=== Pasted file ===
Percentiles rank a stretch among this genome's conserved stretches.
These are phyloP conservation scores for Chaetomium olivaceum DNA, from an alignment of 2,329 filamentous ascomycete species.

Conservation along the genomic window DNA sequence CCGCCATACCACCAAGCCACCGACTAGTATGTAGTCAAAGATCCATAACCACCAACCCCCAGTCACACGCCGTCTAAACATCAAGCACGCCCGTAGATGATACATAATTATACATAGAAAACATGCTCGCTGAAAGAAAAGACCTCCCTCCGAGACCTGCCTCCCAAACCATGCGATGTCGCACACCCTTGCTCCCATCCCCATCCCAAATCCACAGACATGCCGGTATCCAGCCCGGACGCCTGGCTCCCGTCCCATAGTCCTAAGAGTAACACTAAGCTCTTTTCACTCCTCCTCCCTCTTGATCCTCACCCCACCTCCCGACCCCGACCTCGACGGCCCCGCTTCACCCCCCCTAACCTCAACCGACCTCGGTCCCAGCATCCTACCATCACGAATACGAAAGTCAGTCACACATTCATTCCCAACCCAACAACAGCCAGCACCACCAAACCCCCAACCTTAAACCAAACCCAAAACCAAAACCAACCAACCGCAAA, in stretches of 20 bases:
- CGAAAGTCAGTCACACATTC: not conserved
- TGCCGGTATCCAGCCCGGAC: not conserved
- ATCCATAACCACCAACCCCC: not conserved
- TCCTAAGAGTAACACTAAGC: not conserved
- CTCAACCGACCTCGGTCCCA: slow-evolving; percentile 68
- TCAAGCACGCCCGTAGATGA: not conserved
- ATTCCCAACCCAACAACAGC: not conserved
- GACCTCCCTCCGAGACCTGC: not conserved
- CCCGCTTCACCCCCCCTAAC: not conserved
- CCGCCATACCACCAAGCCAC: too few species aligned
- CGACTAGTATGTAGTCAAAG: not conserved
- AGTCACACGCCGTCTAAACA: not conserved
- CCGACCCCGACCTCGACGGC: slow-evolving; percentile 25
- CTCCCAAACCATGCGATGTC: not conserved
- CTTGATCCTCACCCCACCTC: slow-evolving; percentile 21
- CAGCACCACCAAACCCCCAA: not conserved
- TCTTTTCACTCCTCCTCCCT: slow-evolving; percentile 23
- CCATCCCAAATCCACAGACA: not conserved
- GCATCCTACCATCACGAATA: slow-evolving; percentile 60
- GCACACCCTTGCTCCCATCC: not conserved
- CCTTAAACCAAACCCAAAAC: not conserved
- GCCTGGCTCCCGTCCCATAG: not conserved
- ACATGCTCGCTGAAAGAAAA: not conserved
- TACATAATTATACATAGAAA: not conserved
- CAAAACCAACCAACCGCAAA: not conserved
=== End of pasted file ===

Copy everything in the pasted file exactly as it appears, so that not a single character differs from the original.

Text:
Percentiles rank a stretch among this genome's conserved stretches.
These are phyloP conservation scores for Chaetomium olivaceum DNA, from an alignment of 2,329 filamentous ascomycete species.

Conservation along the genomic window DNA sequence CCGCCATACCACCAAGCCACCGACTAGTATGTAGTCAAAGATCCATAACCACCAACCCCCAGTCACACGCCGTCTAAACATCAAGCACGCCCGTAGATGATACATAATTATACATAGAAAACATGCTCGCTGAAAGAAAAGACCTCCCTCCGAGACCTGCCTCCCAAACCATGCGATGTCGCACACCCTTGCTCCCATCCCCATCCCAAATCCACAGACATGCCGGTATCCAGCCCGGACGCCTGGCTCCCGTCCCATAGTCCTAAGAGTAACACTAAGCTCTTTTCACTCCTCCTCCCTCTTGATCCTCACCCCACCTCCCGACCCCGACCTCGACGGCCCCGCTTCACCCCCCCTAACCTCAACCGACCTCGGTCCCAGCATCCTACCATCACGAATACGAAAGTCAGTCACACATTCATTCCCAACCCAACAACAGCCAGCACCACCAAACCCCCAACCTTAAACCAAACCCAAAACCAAAACCAACCAACCGCAAA, in stretches of 20 bases:
- CGAAAGTCAGTCACACATTC: not conserved
- TGCCGGTATCCAGCCCGGAC: not conserved
- ATCCATAACCACCAACCCCC: not conserved
- TCCTAAGAGTAACACTAAGC: not conserved
- CTCAACCGACCTCGGTCCCA: slow-evolving; percentile 68
- TCAAGCACGCCCGTAGATGA: not conserved
- ATTCCCAACCCAACAACAGC: not conserved
- GACCTCCCTCCGAGACCTGC: not conserved
- CCCGCTTCACCCCCCCTAAC: not conserved
- CCGCCATACCACCAAGCCAC: too few species aligned
- CGACTAGTATGTAGTCAAAG: not conserved
- AGTCACACGCCGTCTAAACA: not conserved
- CCGACCCCGACCTCGACGGC: slow-evolving; percentile 25
- CTCCCAAACCATGCGATGTC: not conserved
- CTTGATCCTCACCCCACCTC: slow-evolving; percentile 21
- CAGCACCACCAAACCCCCAA: not conserved
- TCTTTTCACTCCTCCTCCCT: slow-evolving; percentile 23
- CCATCCCAAATCCACAGACA: not conserved
- GCATCCTACCATCACGAATA: slow-evolving; percentile 60
- GCACACCCTTGCTCCCATCC: not conserved
- CCTTAAACCAAACCCAAAAC: not conserved
- GCCTGGCTCCCGTCCCATAG: not conserved
- ACATGCTCGCTGAAAGAAAA: not conserved
- TACATAATTATACATAGAAA: not conserved
- CAAAACCAACCAACCGCAAA: not conserved